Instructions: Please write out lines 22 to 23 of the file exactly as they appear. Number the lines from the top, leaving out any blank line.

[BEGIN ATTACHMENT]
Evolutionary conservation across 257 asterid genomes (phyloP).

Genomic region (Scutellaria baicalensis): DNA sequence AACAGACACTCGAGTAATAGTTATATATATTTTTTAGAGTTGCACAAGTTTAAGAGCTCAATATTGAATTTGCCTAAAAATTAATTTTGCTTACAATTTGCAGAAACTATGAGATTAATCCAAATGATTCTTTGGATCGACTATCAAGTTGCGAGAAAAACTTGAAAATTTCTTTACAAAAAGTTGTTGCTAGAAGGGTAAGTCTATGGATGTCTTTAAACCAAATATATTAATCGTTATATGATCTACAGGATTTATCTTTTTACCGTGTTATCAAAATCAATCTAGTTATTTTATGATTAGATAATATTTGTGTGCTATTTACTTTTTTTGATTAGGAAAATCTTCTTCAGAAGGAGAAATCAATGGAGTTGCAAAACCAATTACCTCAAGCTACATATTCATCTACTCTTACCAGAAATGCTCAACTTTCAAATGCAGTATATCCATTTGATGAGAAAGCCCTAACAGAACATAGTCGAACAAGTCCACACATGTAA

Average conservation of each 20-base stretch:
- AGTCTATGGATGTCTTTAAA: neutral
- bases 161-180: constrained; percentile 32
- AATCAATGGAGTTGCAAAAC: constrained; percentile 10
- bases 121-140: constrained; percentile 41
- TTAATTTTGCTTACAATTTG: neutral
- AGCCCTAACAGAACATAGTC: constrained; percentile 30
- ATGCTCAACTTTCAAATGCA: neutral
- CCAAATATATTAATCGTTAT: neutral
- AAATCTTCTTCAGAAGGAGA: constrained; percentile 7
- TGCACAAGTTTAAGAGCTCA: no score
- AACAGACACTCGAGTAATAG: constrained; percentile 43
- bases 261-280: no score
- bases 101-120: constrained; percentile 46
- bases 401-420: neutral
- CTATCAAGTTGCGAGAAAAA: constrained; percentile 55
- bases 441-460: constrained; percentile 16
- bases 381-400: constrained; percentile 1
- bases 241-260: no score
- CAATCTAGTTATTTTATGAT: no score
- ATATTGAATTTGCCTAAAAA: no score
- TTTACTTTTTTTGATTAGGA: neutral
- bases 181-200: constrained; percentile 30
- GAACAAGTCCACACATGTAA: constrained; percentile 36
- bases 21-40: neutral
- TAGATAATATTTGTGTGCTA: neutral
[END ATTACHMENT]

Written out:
- CAATCTAGTTATTTTATGAT: no score
- ATATTGAATTTGCCTAAAAA: no score